Africa Moyo Deputy News Editor
GOVERNMENT has widened the tax-free threshold to $3 500 with effect from August 1, to improve disposable incomes in the face of price increases. This comes as the highest rate on taxable income has been reduced from 45 percent to 40 percent, to free some money which can be channelled towards consumption and savings.

The development is in line with Government’s efforts to cushion citizens in general, and workers in particular, from the surge in prices.

It also implies that civil servants — who were recently awarded a pay increase to $1 023 for the lowest-paid worker — will take huge chunks of their earnings, tax-free.

In a notice published today, the Zimbabwe Revenue Authority (Zimra) says the necessary legislation will be announced soon to support the review of tax-free thresholds.

“The Zimbabwe Revenue Authority (Zimra) hereby notifies its valued clients that the highest tax rate of 45 percent on taxable income earned from employment which was gazetted in the Finance Act (7) No. 2 of 2019 is being corrected to 40 percent,” said Zimra.

“The necessary legislation amending the highest rate from 45 percent to 40 percent will be promulgated in due course and will be with effect from 1 August 2019.”

Zimra advised employers to effect the correct rate of 40 percent.

Employees earning $3 500 and below will not be taxed, while those earning $3 501 to $15 000 will be taxed at a rate of 20 percent. Those earning between $15 001 and $50 000 will be taxed at a rate of 25 percent; a salary of between $50 001 and $100 000 attracts 30 percent tax; salaries of between $100 001 and $150 000 attract 35 percent tax, while salaries of $150 001 and above will be taxed 40 percent.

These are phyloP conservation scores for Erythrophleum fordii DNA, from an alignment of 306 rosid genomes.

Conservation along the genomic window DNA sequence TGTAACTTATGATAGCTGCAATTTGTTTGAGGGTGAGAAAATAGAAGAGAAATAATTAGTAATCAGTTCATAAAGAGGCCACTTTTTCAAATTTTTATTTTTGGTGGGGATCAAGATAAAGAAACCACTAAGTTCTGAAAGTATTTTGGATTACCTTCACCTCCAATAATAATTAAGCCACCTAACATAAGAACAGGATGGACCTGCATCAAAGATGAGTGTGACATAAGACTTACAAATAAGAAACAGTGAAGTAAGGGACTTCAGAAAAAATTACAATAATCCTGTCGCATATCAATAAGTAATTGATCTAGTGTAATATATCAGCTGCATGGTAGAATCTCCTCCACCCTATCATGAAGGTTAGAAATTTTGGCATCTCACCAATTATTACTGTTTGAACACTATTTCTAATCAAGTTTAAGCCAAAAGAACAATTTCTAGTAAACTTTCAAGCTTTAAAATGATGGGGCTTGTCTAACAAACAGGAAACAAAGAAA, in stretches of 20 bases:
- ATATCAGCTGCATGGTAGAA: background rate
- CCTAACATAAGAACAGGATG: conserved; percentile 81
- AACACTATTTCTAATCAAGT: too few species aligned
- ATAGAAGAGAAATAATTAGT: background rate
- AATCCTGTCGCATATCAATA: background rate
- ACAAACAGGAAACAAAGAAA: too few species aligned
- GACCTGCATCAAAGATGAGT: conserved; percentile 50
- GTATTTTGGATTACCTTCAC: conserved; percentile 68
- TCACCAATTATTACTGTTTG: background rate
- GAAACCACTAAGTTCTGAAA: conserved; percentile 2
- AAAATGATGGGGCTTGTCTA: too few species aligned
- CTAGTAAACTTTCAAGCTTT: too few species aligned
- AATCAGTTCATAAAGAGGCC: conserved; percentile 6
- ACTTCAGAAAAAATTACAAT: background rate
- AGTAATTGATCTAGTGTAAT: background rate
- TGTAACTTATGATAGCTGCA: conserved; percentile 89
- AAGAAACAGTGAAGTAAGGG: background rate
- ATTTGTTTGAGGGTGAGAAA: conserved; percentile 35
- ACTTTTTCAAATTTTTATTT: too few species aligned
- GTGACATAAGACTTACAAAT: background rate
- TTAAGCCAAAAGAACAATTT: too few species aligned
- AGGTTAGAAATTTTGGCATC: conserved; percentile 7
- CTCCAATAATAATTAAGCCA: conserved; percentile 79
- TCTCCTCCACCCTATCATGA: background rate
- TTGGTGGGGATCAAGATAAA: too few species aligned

Finance and Economic Development Minister Professor Mthuli Ncube had previously indicated that the tax-free bracket was going to be increased for those paying income tax and Pay As You Earn (PAYE).

He said the move was designed to give relief to those earning below the Poverty Datum Line because of the increase in inflation.

“We want them to have more money to spend in their pockets,” said Prof Ncube.

This becomes the second upward review of the tax-free threshold this year, after it was earlier adjusted from US$300 to US$350 ( before the removal of the 1:1 exchange rate between the RTGS dollar and the United States dollar).

But the gains made by employees were immediately eroded by inflationary pressures, which mounted after the removal of 1:1 peg.

The Zimbabwe Coalition on Debt and Development (Zimcodd) had suggested that the initial RTGS tax-free threshold should be set by multiplying the US dollar amount by the existing exchange rate.

The review of the tax-free threshold is set to be welcomed by low-income earners as the country’s inflation rose to 175 percent for the month of June, torching concerns of value erosion.

Figures from the Zimbabwe National Statistical Agency (ZimStats) show that Zimbabwe’s annual inflation for June 2019 rose to 175,66 percent from 97,85 percent in May 2019.